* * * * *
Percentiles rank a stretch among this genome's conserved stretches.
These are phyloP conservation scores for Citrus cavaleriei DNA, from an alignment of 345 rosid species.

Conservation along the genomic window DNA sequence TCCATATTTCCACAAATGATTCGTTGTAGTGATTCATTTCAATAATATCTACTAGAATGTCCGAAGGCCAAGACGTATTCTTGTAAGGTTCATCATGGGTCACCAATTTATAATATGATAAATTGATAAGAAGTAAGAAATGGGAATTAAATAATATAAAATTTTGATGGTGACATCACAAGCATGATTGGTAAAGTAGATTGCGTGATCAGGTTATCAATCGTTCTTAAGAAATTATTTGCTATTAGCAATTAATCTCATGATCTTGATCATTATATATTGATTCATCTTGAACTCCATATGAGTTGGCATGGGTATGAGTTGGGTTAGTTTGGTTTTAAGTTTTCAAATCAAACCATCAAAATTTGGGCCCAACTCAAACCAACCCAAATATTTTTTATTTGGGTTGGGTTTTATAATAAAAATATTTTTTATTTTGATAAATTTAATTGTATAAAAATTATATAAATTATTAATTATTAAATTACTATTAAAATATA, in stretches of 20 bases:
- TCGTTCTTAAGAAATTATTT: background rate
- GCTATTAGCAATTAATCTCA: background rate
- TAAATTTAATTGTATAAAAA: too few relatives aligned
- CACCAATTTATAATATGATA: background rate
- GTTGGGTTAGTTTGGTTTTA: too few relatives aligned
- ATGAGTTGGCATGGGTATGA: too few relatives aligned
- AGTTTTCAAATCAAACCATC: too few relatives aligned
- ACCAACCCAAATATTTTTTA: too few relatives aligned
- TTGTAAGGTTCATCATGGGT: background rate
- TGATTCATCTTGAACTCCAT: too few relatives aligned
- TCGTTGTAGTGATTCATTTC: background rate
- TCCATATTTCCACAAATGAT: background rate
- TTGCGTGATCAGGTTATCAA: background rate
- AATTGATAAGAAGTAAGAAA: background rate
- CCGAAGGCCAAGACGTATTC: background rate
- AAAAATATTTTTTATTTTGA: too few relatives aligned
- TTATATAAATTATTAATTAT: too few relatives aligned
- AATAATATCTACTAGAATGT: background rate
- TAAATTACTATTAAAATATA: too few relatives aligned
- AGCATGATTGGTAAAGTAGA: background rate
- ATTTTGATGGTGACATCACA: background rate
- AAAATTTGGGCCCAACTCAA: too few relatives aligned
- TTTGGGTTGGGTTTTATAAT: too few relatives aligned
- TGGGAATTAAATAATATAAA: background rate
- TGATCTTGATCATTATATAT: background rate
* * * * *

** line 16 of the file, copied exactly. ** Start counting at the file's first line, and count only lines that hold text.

- TTGCGTGATCAGGTTATCAA: background rate